As I said at the top, Arkham Horror LCG has really quickly become one of my all-time favourite games, and I think a large part of that was to do with the fact I was able to play so much of it twelve months ago, working my way through three excellent campaigns. I have such affection for this universe, though, I suppose really it’s no surprise that it would be up there in the top three. Playing these Arkham games can be such an incredibly immersive experience, it’s really rewarding to have a game that has a real campaign attached to it, and that sense of not knowing what to do that I recall from the Path to Carcosa campaign really feeds into that – you feel that you’re really living this game, somehow!

My plan, then, such as it is, will be to play through a couple of those stand-alone scenarios to get myself back into the swing of things, before then getting to another campaign! I’m really drawn to the Innsmouth campaign, now that I’ve finally picked up In Too Deep, though I’m also thinking it would perhaps make some sense to go for The Forgotten Age, as I missed that one out last year. It’s not essential to play them in order, of course, but I think it might be good to do so regardless. I find it difficult to choose because I like all of these settings! Innsmouth, Mesoamerica, Antarctica, they’re all just delightful!

August Retrospective

Hey everybody,

August has been and gone, and it’s time to look forward to an autumn with the hobby, usually! Hopefully there won’t be anymore lockdowns happening of course, though with a 10-week old baby to look after, I’m not exactly sure how much I’ll get to do! She’s been quite poorly of late, as well, which hasn’t been much fun for anyone. Fingers crossed for a much more exciting September, anyway!

I’ve found myself in a curious place, lately, where I’ve not really been in the mood to read. Part of this is, I’m sure, because I find it awkward to hold the smaller person and also a book, so have spent a lot of the summer just not reading anything. However, this month I picked up The Rising Storm, the second book in the High Republic series. Well, it’s the second book in the ‘adult’ series; there are YA and junior books in the mix, as well as comics and now audio dramas, but I don’t have the energy to keep up with it all, if I’m honest. The Rising Storm has, so far, been pretty good – there’s definitely the feeling that I’m in the middle of a series (I believe this is only a trilogy, though I could be mistaken), but even so, I’m about 150pp in, and I’m enjoying it!

I’m in a Facebook group for Star Wars novels, and I kinda feel like I should just come out of it, as the opinions in there seem to be wild and I don’t know that I really get all that much out of it. I mean, a lot of the time, if I’ve spoken of my distaste for anything (the Darth Bane trilogy, in particular, sticks out here), it’s almost like a red flag to be lynched, or something. I dunno, anyway, but the latest High Republic book seems to be getting panned in the group, and I’m just a bit down on them all!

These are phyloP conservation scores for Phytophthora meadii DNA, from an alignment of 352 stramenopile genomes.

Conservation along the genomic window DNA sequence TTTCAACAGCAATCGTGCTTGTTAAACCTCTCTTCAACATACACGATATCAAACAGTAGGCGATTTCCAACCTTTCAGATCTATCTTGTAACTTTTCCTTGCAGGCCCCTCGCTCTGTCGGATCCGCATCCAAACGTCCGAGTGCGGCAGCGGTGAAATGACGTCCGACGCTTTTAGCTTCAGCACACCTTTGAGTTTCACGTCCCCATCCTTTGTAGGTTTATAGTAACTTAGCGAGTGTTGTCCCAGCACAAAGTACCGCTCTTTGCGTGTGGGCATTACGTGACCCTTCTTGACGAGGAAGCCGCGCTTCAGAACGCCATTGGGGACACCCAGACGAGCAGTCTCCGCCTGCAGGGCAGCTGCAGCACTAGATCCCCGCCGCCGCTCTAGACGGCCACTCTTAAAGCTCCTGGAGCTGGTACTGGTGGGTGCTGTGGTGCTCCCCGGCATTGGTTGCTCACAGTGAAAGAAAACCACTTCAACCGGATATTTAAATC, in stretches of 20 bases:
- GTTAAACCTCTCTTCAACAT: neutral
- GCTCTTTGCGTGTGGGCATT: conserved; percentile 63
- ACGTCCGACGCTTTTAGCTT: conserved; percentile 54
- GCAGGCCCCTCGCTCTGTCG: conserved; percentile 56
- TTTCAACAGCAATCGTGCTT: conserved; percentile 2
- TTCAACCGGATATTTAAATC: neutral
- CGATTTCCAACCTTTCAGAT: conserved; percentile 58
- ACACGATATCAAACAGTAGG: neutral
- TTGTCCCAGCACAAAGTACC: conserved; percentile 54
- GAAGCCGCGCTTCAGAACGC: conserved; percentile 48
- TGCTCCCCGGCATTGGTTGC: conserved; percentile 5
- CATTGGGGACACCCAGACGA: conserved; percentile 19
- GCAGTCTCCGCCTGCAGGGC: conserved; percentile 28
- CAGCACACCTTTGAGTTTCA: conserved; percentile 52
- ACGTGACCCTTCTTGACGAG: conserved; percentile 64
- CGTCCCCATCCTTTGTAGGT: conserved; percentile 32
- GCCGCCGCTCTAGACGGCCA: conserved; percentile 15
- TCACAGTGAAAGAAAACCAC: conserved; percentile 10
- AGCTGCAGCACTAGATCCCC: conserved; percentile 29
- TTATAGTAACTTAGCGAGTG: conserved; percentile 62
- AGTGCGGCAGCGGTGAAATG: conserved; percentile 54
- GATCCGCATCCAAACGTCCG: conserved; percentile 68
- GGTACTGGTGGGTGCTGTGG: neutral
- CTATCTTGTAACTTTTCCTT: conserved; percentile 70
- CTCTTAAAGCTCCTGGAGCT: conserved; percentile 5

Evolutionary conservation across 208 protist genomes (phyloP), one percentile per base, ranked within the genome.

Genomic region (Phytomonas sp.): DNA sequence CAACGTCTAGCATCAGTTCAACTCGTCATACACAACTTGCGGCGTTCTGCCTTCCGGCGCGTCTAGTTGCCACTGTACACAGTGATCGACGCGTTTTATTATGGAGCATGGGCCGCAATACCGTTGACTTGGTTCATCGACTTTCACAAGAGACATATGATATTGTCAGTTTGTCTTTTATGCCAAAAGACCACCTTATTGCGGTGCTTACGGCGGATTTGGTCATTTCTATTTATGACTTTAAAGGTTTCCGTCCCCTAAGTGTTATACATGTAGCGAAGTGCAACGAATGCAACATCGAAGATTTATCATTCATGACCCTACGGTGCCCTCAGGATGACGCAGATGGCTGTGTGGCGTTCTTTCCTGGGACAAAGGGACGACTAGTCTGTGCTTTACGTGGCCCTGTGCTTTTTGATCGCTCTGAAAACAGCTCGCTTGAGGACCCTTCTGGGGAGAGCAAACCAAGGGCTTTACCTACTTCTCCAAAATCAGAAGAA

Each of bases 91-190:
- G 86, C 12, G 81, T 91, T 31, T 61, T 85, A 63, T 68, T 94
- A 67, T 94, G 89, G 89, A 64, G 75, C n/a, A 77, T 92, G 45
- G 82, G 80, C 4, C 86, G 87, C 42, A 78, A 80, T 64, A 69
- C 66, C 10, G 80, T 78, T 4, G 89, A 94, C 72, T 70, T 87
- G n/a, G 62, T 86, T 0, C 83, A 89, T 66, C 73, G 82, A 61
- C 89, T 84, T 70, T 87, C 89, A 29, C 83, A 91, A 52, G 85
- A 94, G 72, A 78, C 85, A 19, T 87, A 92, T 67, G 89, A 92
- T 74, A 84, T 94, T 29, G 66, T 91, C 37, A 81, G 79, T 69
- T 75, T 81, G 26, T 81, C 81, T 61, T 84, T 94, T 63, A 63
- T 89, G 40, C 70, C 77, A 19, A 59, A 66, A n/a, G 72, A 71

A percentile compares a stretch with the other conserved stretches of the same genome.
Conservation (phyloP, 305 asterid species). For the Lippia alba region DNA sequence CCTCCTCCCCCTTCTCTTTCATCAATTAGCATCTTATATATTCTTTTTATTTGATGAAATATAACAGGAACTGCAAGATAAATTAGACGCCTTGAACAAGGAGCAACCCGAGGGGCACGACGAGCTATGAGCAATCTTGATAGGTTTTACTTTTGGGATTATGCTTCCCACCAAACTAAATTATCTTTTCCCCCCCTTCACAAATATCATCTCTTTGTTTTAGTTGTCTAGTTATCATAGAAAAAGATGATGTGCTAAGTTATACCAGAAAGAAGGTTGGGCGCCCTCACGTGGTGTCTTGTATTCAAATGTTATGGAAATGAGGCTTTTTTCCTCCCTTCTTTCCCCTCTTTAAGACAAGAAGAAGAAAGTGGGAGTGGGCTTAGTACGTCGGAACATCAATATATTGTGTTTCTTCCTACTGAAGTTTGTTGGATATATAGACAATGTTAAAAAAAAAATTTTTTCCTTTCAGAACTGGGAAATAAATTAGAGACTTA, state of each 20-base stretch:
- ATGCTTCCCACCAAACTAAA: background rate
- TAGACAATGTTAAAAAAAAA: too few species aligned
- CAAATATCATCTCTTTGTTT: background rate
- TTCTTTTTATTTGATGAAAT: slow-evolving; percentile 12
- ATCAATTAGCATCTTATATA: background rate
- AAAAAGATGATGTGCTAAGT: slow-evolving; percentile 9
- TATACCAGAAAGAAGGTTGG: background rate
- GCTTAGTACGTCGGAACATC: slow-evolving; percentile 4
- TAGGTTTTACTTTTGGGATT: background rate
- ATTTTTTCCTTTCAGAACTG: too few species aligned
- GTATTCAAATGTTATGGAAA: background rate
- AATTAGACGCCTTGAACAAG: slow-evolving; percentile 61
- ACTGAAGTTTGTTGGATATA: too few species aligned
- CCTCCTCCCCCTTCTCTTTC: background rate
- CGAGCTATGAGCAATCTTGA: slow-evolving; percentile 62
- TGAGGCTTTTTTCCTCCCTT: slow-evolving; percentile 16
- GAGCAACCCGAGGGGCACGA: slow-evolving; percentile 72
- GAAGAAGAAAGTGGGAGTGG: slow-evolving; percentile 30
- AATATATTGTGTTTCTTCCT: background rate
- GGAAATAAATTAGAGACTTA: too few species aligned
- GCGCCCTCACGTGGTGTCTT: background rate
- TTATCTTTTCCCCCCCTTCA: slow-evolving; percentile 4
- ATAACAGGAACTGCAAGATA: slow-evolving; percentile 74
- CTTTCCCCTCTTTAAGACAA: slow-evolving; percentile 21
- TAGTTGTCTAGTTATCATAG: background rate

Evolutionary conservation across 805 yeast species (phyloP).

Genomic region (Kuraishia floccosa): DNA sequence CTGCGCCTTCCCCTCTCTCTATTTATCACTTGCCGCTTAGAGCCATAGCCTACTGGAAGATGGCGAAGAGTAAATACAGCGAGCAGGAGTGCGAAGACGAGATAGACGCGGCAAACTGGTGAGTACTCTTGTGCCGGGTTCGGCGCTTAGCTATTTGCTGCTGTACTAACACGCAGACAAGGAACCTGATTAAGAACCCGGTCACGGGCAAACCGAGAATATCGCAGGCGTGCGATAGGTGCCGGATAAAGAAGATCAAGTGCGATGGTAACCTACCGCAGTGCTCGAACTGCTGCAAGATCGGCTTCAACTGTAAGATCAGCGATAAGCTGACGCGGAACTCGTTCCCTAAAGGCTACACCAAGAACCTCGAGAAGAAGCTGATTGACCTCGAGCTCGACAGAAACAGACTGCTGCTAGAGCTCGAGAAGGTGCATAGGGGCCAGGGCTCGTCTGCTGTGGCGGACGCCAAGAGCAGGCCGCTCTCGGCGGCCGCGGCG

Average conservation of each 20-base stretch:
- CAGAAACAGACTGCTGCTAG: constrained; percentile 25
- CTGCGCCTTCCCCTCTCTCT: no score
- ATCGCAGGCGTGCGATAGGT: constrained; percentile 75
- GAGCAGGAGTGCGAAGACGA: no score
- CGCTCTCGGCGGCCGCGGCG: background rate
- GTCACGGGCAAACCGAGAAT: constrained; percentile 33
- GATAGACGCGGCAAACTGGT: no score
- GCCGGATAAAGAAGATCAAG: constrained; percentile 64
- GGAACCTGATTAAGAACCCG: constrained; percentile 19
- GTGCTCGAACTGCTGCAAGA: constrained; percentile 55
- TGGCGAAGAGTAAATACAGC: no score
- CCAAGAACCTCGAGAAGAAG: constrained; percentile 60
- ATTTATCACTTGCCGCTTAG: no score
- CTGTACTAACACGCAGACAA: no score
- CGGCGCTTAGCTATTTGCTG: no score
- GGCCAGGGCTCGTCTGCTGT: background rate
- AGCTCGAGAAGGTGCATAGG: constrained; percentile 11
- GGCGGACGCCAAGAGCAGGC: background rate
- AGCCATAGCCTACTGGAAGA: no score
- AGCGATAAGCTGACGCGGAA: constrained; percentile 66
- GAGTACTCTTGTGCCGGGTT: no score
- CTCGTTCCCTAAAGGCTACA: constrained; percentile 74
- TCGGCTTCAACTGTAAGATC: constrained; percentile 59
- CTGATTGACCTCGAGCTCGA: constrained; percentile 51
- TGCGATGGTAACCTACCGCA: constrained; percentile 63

I haven’t mentioned the Arkham Horror LCG for a while, as I haven’t been able to play it since I ran through the Return to Night of the Zealot a few months ago, but after trundling on down to my local game store last week, I’ve been able to order a copy of In Too Deep, and have also discovered that the first part of the Edge of the Earth expansion is due imminently, giving us the investigator cards. So that’s all exciting stuff, especially as I’ll finally have the Innsmouth campaign in its entirety!

I think I’m going to save the box for later in the year, anyway. I’m in no rush to play with the new cards, as I have a ton of cards I’ve still never used, after all, so it would make a nice birthday/Christmas present!

This month seems to have been about Warcry in a big way, though. I wrote up a long and rambling post earlier in the month, talking about what I like about it, and where it could be going etc, as well as another post commenting on the downloadable content GW have put out, with a dash of speculation on the future of the game, after the hints of there being exciting news on the horizon. In the middle of these, I also took a look at the Tome of Champions 2020, which had an awesome narrative campaign included. The more that I’ve dived in to Warcry, the more impressed I am with the breadth of content available. I mean, all that free stuff on the Warhammer Community site looks fantastic, and the work that must go into those Tomes is phenomenal. If Necromunda wasn’t a thing, this could be the best!

I’m very pleased to say that I’m almost finished painting the Unmade now – I was hoping to have finished the whole warband, but there are maybe 2 models still to paint the metals. I think I’ve managed to do quite well with the tasteful blood spatter and so on, and I’m very pleased with how the bases are a good match for the main board in Warcry – the old Lustrian Undergrowth texture paint, which I bought a load of back in the day, drybrushed with Administratum Grey. Very effective, in my opinion!

Oh, and I’ve also been building up the Catacombs stuff! I’ve built up the dungeon terrain, and the Scions of the Flame warband, and have had an abortive game with it. I wasn’t entirely excited by it all, if I’m honest, but I want to have a full game with it before I form a proper opinion of it all. Stay tuned for that, of course!

In addition to Warcry though, it’s also been all about the new Kill Team!